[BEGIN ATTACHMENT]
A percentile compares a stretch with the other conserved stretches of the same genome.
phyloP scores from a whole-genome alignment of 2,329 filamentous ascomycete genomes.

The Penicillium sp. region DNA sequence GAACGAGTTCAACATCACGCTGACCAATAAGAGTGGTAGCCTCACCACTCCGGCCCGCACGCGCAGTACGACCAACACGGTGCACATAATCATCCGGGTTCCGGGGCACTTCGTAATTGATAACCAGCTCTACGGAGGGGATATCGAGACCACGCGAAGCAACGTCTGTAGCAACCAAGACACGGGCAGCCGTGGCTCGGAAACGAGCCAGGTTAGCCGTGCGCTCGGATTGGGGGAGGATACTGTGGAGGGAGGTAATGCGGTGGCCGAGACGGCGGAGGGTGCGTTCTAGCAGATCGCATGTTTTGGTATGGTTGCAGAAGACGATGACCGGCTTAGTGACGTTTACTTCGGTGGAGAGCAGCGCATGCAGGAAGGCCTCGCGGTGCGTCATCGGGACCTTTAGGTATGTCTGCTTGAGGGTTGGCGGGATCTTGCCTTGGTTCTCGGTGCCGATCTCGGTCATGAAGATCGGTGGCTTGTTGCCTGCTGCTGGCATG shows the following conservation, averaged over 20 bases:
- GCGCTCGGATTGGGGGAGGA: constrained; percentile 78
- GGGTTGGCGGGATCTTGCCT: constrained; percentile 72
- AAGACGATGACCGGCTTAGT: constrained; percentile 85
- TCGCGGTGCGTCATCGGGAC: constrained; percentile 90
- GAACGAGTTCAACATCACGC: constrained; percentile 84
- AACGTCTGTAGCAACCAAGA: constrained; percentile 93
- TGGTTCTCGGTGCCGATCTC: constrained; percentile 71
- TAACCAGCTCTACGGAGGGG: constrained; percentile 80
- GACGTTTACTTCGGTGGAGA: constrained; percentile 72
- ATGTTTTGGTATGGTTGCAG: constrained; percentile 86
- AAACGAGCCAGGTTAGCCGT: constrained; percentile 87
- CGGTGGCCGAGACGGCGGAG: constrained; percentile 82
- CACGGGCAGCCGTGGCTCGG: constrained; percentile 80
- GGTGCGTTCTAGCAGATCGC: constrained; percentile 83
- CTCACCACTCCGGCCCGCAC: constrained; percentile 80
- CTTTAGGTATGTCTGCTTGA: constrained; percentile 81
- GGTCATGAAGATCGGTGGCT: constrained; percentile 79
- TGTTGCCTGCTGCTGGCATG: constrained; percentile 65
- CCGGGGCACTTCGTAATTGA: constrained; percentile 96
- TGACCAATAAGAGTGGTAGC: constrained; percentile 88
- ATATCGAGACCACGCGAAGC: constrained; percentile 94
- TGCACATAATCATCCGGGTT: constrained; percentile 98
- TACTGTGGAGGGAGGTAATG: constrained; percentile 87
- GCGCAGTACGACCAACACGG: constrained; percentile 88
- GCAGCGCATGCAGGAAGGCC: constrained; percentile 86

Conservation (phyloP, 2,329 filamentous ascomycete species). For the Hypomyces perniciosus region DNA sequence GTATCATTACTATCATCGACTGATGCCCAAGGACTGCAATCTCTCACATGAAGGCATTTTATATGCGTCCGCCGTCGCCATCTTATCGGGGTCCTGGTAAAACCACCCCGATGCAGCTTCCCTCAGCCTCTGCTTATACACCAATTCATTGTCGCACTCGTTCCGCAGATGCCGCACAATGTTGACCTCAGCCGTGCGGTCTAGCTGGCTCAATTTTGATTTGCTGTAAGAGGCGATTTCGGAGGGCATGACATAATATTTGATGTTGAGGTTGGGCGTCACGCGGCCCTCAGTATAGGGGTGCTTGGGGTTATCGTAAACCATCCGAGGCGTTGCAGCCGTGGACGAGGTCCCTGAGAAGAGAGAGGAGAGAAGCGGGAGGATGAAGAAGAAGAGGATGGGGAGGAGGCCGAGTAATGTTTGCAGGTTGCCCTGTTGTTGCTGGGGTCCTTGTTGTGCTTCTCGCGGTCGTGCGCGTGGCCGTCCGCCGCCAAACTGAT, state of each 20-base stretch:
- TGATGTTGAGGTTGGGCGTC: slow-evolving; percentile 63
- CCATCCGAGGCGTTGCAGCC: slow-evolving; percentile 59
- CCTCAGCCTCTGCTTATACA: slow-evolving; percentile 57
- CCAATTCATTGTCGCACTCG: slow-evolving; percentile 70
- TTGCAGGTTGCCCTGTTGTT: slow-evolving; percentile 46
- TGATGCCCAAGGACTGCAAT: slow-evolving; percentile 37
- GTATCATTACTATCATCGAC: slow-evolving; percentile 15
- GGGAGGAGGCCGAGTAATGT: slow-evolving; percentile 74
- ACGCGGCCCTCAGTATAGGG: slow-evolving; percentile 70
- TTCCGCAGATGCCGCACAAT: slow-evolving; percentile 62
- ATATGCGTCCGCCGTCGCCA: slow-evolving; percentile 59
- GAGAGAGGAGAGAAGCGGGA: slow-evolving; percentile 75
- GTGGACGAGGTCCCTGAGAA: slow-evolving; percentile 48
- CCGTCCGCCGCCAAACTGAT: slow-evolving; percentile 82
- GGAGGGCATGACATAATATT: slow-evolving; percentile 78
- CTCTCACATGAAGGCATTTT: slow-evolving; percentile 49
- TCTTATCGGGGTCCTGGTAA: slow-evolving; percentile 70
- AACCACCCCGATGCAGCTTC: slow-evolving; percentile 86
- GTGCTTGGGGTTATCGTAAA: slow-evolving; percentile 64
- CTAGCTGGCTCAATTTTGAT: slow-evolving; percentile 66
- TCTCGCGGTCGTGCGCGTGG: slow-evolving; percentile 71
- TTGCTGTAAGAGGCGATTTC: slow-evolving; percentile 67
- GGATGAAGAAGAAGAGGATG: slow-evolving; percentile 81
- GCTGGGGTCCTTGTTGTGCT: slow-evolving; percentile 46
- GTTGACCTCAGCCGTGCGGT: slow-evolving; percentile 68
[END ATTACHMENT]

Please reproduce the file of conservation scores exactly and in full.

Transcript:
A percentile compares a stretch with the other conserved stretches of the same genome.
phyloP scores from a whole-genome alignment of 2,329 filamentous ascomycete genomes.

The Penicillium sp. region DNA sequence GAACGAGTTCAACATCACGCTGACCAATAAGAGTGGTAGCCTCACCACTCCGGCCCGCACGCGCAGTACGACCAACACGGTGCACATAATCATCCGGGTTCCGGGGCACTTCGTAATTGATAACCAGCTCTACGGAGGGGATATCGAGACCACGCGAAGCAACGTCTGTAGCAACCAAGACACGGGCAGCCGTGGCTCGGAAACGAGCCAGGTTAGCCGTGCGCTCGGATTGGGGGAGGATACTGTGGAGGGAGGTAATGCGGTGGCCGAGACGGCGGAGGGTGCGTTCTAGCAGATCGCATGTTTTGGTATGGTTGCAGAAGACGATGACCGGCTTAGTGACGTTTACTTCGGTGGAGAGCAGCGCATGCAGGAAGGCCTCGCGGTGCGTCATCGGGACCTTTAGGTATGTCTGCTTGAGGGTTGGCGGGATCTTGCCTTGGTTCTCGGTGCCGATCTCGGTCATGAAGATCGGTGGCTTGTTGCCTGCTGCTGGCATG shows the following conservation, averaged over 20 bases:
- GCGCTCGGATTGGGGGAGGA: constrained; percentile 78
- GGGTTGGCGGGATCTTGCCT: constrained; percentile 72
- AAGACGATGACCGGCTTAGT: constrained; percentile 85
- TCGCGGTGCGTCATCGGGAC: constrained; percentile 90
- GAACGAGTTCAACATCACGC: constrained; percentile 84
- AACGTCTGTAGCAACCAAGA: constrained; percentile 93
- TGGTTCTCGGTGCCGATCTC: constrained; percentile 71
- TAACCAGCTCTACGGAGGGG: constrained; percentile 80
- GACGTTTACTTCGGTGGAGA: constrained; percentile 72
- ATGTTTTGGTATGGTTGCAG: constrained; percentile 86
- AAACGAGCCAGGTTAGCCGT: constrained; percentile 87
- CGGTGGCCGAGACGGCGGAG: constrained; percentile 82
- CACGGGCAGCCGTGGCTCGG: constrained; percentile 80
- GGTGCGTTCTAGCAGATCGC: constrained; percentile 83
- CTCACCACTCCGGCCCGCAC: constrained; percentile 80
- CTTTAGGTATGTCTGCTTGA: constrained; percentile 81
- GGTCATGAAGATCGGTGGCT: constrained; percentile 79
- TGTTGCCTGCTGCTGGCATG: constrained; percentile 65
- CCGGGGCACTTCGTAATTGA: constrained; percentile 96
- TGACCAATAAGAGTGGTAGC: constrained; percentile 88
- ATATCGAGACCACGCGAAGC: constrained; percentile 94
- TGCACATAATCATCCGGGTT: constrained; percentile 98
- TACTGTGGAGGGAGGTAATG: constrained; percentile 87
- GCGCAGTACGACCAACACGG: constrained; percentile 88
- GCAGCGCATGCAGGAAGGCC: constrained; percentile 86

Conservation (phyloP, 2,329 filamentous ascomycete species). For the Hypomyces perniciosus region DNA sequence GTATCATTACTATCATCGACTGATGCCCAAGGACTGCAATCTCTCACATGAAGGCATTTTATATGCGTCCGCCGTCGCCATCTTATCGGGGTCCTGGTAAAACCACCCCGATGCAGCTTCCCTCAGCCTCTGCTTATACACCAATTCATTGTCGCACTCGTTCCGCAGATGCCGCACAATGTTGACCTCAGCCGTGCGGTCTAGCTGGCTCAATTTTGATTTGCTGTAAGAGGCGATTTCGGAGGGCATGACATAATATTTGATGTTGAGGTTGGGCGTCACGCGGCCCTCAGTATAGGGGTGCTTGGGGTTATCGTAAACCATCCGAGGCGTTGCAGCCGTGGACGAGGTCCCTGAGAAGAGAGAGGAGAGAAGCGGGAGGATGAAGAAGAAGAGGATGGGGAGGAGGCCGAGTAATGTTTGCAGGTTGCCCTGTTGTTGCTGGGGTCCTTGTTGTGCTTCTCGCGGTCGTGCGCGTGGCCGTCCGCCGCCAAACTGAT, state of each 20-base stretch:
- TGATGTTGAGGTTGGGCGTC: slow-evolving; percentile 63
- CCATCCGAGGCGTTGCAGCC: slow-evolving; percentile 59
- CCTCAGCCTCTGCTTATACA: slow-evolving; percentile 57
- CCAATTCATTGTCGCACTCG: slow-evolving; percentile 70
- TTGCAGGTTGCCCTGTTGTT: slow-evolving; percentile 46
- TGATGCCCAAGGACTGCAAT: slow-evolving; percentile 37
- GTATCATTACTATCATCGAC: slow-evolving; percentile 15
- GGGAGGAGGCCGAGTAATGT: slow-evolving; percentile 74
- ACGCGGCCCTCAGTATAGGG: slow-evolving; percentile 70
- TTCCGCAGATGCCGCACAAT: slow-evolving; percentile 62
- ATATGCGTCCGCCGTCGCCA: slow-evolving; percentile 59
- GAGAGAGGAGAGAAGCGGGA: slow-evolving; percentile 75
- GTGGACGAGGTCCCTGAGAA: slow-evolving; percentile 48
- CCGTCCGCCGCCAAACTGAT: slow-evolving; percentile 82
- GGAGGGCATGACATAATATT: slow-evolving; percentile 78
- CTCTCACATGAAGGCATTTT: slow-evolving; percentile 49
- TCTTATCGGGGTCCTGGTAA: slow-evolving; percentile 70
- AACCACCCCGATGCAGCTTC: slow-evolving; percentile 86
- GTGCTTGGGGTTATCGTAAA: slow-evolving; percentile 64
- CTAGCTGGCTCAATTTTGAT: slow-evolving; percentile 66
- TCTCGCGGTCGTGCGCGTGG: slow-evolving; percentile 71
- TTGCTGTAAGAGGCGATTTC: slow-evolving; percentile 67
- GGATGAAGAAGAAGAGGATG: slow-evolving; percentile 81
- GCTGGGGTCCTTGTTGTGCT: slow-evolving; percentile 46
- GTTGACCTCAGCCGTGCGGT: slow-evolving; percentile 68